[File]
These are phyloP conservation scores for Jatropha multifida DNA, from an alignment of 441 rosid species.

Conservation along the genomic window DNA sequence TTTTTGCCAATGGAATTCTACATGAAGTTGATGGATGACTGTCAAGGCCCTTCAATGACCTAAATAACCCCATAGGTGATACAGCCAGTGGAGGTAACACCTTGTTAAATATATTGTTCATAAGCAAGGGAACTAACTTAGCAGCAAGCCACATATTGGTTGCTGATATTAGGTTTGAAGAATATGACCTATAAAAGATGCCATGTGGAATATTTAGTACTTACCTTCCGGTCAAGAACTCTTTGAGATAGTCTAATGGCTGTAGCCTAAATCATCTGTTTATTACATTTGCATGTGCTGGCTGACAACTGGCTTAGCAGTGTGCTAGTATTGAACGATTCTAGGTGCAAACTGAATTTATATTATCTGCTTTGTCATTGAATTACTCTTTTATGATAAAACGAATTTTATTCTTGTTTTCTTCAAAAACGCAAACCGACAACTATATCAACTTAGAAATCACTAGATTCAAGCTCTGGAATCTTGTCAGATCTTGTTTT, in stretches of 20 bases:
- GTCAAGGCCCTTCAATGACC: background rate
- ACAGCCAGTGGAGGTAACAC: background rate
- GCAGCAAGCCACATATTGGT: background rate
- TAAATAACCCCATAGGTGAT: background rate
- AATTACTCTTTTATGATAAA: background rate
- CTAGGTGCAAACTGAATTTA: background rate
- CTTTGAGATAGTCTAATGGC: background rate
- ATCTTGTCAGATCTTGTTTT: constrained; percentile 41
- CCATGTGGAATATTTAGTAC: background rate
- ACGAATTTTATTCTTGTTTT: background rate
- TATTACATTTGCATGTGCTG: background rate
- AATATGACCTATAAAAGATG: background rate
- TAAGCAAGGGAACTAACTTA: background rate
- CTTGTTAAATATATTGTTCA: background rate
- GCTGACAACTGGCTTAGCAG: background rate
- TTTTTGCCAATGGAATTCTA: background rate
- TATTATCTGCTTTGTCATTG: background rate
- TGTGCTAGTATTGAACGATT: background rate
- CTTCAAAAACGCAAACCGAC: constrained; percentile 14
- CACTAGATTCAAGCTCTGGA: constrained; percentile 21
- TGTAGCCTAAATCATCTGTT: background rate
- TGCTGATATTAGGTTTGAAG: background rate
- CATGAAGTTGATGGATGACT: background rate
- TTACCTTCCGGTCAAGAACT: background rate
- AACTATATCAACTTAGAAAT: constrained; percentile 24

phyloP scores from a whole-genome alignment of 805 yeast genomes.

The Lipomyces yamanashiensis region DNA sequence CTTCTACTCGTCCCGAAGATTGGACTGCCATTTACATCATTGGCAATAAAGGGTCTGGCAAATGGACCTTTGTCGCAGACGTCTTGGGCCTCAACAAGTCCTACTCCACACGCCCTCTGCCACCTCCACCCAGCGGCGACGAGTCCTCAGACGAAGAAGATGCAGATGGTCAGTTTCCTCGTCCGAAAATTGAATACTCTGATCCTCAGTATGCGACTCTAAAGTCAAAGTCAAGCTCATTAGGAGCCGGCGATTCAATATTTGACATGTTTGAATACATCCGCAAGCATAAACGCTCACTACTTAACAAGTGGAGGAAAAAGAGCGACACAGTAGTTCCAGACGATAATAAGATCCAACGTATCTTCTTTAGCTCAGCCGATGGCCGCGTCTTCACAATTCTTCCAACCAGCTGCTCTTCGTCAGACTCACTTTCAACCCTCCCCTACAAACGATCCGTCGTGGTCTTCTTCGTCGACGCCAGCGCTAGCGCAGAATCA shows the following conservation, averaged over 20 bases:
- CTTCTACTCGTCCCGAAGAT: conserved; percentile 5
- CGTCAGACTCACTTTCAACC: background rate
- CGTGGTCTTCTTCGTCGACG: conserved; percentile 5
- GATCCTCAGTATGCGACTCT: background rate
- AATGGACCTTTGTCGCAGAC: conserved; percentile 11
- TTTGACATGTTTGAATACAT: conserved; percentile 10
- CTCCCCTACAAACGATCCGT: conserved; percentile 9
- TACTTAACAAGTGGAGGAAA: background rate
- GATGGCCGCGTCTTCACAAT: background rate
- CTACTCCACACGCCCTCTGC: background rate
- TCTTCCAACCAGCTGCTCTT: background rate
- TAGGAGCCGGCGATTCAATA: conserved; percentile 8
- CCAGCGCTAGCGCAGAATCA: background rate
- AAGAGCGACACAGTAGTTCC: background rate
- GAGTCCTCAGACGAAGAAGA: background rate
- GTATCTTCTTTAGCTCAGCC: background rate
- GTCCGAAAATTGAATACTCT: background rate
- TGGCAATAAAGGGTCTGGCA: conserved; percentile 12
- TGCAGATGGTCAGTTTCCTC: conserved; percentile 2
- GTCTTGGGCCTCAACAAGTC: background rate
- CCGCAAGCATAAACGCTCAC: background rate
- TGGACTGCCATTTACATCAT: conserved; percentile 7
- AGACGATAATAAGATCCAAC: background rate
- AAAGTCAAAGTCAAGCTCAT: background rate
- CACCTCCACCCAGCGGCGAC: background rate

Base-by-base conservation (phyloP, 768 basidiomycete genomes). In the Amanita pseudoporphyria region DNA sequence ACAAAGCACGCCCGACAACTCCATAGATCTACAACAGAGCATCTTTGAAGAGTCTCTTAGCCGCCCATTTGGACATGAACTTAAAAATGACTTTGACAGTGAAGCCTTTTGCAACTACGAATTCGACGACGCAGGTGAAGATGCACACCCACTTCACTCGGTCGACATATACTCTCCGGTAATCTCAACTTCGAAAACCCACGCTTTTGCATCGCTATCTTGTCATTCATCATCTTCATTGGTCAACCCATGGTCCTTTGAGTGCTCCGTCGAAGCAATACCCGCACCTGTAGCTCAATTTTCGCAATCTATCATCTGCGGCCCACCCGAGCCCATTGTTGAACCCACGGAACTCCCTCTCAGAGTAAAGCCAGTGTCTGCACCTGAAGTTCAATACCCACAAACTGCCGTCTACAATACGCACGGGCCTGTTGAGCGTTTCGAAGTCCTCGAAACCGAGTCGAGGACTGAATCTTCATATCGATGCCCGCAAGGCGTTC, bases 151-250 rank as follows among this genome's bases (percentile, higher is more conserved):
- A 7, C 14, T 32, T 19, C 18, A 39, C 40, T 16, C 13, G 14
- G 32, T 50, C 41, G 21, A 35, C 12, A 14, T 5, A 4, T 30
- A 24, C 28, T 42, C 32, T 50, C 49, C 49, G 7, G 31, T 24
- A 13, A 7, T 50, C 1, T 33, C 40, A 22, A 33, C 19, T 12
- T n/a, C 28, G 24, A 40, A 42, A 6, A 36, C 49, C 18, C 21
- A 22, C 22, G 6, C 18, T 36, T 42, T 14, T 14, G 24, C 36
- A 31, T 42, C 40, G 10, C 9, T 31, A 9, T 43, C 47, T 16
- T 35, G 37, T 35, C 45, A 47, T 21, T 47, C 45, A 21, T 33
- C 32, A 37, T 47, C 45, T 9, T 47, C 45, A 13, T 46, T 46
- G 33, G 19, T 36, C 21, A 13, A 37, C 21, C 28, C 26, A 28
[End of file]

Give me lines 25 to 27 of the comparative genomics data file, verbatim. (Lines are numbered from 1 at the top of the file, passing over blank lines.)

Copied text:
- CATGAAGTTGATGGATGACT: background rate
- TTACCTTCCGGTCAAGAACT: background rate
- AACTATATCAACTTAGAAAT: constrained; percentile 24